Electronic Eye August 2014
Find Time for Code!
Raise your hand if computer gaming is something that young adults do at your library? Keep them raised high so we can get an accurate count. Okay. . . it appears that everyone has just raised their hand! Now keep your hands raised if you sometimes question whether the games that the teens play are the best use of your young adult time and talents. I have been longing to find a way to increase the amount of brain cells used in my library while still appealing to the population that enjoys computer gaming. Or as one of my teacher colleagues has put it — have teens be creators on computers rather than just consumers.
My desire to help young adults be creators instead of just consumers has heightened as I’ve attempted to find ways to have my library support my school district’s STEM initiatives. I’m certain that there are many libraries and schools that are working to maximize their STEM outreach as well.
Teaching teens how to code is a natural way for libraries to increase their STEM offerings. The thing that has held me back for many years has been my lack of coding skill. With the exception of having to learn HTML in the early days of the World Wide Web, I haven’t progressed very far. Fortunately, there are several websites that have pulled down this barrier. Today, there is no need to know how to code in order to expose young adults to the world of coding. In fact, a librarian can easily wind up learning alongside the young adults.
Before reviewing these websites, I need to explain that most of these work by teaching users how to organize blocks of code. Each block has the actual code written on it. This allows young adults to experience the logic behind the code without having to memorize and type out the actual commands. The actual written code is always viewable, but the block structure takes some of the confusion away from having to read through a voluminous amount of words.
By this summer, nearly 40 million people have tried an Hour of Code on the website Code.org. It is easy to see why so many people have chosen to learn the basics of coding with this appealing and motivating website. The online curriculum embedded in the gaming experience teaches concepts such as sequencing, repeats, if-then sequences, and parameters. Users are awarded trophies as they gain skill.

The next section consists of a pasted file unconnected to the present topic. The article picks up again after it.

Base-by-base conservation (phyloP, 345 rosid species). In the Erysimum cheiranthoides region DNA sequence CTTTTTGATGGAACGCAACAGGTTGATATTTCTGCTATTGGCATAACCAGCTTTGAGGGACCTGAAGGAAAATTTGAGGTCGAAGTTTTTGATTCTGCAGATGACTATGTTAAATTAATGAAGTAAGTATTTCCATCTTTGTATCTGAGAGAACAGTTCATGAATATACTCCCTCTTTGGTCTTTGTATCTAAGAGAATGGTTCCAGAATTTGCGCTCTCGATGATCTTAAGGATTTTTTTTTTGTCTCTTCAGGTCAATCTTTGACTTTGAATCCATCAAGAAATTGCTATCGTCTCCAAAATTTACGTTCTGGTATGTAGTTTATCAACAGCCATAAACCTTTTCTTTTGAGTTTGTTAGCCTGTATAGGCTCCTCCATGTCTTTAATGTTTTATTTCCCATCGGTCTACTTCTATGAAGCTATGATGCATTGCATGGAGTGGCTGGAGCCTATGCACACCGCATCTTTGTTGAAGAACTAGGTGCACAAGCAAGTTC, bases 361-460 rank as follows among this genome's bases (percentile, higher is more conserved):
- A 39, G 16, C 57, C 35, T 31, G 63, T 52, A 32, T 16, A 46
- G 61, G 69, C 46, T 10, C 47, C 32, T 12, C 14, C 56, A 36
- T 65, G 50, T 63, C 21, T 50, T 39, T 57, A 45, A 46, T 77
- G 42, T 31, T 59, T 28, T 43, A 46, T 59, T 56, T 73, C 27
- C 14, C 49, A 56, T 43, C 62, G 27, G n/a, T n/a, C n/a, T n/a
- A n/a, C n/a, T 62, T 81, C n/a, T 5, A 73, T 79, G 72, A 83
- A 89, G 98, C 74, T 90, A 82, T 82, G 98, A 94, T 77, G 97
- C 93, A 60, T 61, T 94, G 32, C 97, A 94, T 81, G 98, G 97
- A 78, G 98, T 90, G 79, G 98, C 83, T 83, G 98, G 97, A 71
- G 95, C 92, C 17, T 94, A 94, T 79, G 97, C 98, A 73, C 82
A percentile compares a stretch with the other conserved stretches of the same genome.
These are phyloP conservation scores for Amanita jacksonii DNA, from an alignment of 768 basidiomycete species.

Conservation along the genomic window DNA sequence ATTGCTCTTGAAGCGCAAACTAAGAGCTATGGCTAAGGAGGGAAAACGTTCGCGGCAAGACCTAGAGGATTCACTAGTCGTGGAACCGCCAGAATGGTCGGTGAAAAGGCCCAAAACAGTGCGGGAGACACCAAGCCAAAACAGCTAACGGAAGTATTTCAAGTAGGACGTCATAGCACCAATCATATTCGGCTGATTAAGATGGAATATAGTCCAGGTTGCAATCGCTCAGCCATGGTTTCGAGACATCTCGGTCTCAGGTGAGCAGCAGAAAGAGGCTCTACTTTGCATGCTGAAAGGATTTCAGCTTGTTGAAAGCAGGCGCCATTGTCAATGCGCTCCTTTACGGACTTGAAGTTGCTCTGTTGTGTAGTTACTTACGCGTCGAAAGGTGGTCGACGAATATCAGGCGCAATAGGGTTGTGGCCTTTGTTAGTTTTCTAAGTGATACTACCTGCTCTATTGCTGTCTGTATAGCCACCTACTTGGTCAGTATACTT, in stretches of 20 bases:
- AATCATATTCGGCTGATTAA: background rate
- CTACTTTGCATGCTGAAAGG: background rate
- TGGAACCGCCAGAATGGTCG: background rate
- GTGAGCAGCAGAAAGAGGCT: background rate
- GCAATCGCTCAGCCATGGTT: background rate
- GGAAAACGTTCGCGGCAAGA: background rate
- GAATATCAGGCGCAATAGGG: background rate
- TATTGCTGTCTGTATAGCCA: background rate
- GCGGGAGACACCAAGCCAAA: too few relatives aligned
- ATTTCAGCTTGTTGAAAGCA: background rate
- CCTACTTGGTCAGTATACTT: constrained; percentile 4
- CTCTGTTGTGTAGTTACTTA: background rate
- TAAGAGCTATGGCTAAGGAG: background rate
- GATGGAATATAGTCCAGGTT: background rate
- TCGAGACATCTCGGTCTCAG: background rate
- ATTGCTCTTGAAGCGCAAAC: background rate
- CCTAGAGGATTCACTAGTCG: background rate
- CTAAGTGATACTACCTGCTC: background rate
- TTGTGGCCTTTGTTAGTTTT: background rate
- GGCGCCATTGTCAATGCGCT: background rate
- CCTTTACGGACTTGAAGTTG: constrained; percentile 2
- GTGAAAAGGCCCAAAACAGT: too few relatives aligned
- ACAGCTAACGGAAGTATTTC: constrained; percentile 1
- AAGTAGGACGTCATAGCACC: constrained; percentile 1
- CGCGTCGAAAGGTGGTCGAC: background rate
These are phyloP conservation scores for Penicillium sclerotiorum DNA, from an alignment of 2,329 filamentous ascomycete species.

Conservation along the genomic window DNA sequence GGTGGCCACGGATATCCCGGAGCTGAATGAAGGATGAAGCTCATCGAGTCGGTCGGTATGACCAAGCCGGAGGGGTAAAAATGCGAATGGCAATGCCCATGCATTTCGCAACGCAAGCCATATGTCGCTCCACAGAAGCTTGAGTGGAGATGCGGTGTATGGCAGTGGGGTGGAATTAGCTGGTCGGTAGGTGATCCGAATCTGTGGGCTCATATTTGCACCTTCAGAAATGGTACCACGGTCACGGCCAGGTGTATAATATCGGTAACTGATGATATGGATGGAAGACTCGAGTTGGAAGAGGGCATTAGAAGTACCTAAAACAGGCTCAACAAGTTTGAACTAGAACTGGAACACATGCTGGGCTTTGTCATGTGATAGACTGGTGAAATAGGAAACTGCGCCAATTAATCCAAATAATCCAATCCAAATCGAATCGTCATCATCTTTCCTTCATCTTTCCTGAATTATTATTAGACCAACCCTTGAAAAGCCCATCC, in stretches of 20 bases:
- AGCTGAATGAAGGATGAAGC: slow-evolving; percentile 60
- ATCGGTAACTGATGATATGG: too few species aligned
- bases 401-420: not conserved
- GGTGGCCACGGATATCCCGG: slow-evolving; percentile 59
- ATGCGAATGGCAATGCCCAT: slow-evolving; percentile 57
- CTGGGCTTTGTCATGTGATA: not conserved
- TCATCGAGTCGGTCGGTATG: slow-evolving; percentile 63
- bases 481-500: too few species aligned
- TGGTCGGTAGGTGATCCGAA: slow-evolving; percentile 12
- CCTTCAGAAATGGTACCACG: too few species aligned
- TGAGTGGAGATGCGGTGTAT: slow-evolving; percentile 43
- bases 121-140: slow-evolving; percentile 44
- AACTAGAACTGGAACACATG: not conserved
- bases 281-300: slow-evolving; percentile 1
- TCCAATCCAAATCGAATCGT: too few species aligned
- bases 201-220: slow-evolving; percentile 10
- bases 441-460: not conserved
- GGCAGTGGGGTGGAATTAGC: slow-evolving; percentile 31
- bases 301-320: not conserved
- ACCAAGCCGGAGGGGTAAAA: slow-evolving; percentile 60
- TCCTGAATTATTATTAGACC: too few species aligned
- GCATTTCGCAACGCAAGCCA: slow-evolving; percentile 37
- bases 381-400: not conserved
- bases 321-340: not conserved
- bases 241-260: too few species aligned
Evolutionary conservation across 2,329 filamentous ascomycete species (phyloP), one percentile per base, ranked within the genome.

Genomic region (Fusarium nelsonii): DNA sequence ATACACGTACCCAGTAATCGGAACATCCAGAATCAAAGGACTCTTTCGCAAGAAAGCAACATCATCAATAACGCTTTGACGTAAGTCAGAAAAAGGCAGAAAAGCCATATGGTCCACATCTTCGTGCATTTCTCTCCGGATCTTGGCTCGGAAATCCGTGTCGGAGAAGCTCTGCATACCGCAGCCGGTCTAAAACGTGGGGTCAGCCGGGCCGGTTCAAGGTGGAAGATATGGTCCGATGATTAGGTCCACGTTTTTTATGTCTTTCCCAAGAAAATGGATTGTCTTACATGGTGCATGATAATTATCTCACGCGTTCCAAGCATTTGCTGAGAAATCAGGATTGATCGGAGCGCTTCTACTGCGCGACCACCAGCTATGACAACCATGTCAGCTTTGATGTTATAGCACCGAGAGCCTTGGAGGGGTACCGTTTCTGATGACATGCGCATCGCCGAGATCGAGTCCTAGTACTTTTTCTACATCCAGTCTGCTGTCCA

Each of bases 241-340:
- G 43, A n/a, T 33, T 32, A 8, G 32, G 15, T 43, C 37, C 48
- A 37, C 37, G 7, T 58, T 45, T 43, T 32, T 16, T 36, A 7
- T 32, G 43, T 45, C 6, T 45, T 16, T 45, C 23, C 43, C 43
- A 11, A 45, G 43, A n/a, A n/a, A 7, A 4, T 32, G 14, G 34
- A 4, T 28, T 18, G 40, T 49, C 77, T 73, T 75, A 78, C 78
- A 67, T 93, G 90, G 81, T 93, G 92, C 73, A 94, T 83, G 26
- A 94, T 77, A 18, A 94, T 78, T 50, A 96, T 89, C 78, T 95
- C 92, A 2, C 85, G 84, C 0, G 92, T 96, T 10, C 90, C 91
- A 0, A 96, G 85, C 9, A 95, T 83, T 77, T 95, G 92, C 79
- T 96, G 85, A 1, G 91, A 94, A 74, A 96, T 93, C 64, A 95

There are twenty stages in the curriculum and the gaming scenarios in the early stages feature content, from the popular “Angry Birds” and “Plants Vs. Zombies” universe, which makes the coding challenges seem even more like “real world” coding situations. The stages of the curriculum are introduced with videos of coding “celebrities” such as NBA star Grant Hill and Microsoft founder Bill Gates. The celebrity explains the importance of the concept that is embedded in the gaming challenge and sometimes gives insight into the role coding has played in their lives. The celebrity coders also offer video hints if a user is finding the new concept difficult to understand.
Users can create accounts and also use their sign-on credentials with Google+, Facebook, Twitter, and Windows Live. Progress is saved, of course, and users can return to where they left off easily. Adults can also be given the ability to create a class and track their students’ progress. The classroom interface allows the adult to view recent activity and color codes their efforts so that the adult can see whether or not a user is getting the concept or appears stuck. Certificates can be printed out to give to users who complete the entire curriculum.
I used Code.org in my library this spring as a part of a lunch-based Code Club. I advertised it by creating a free-standing display called the Code Box. This Code Box has screenshots of the Web site’s games pasted on the panels of the box. The screenshot was on a hinged window so that users could open it and see what I had pasted on the inside, which was the actual code for the game. The slogan for the box was “What’s Inside the Games You Play?” There was also a door that users could open and that was where we kept a progress chart for the Code Club members. The kids enjoyed showing off their progress as a part of the display. They could also discover who had already completed the stage that they were struggling with and knew who to talk to if they were having trouble with a concept. There were many times when this impromptu mentoring went on between teens without me needing to facilitate their connection. I personally learned a great deal about coding by working through the stages along with the students.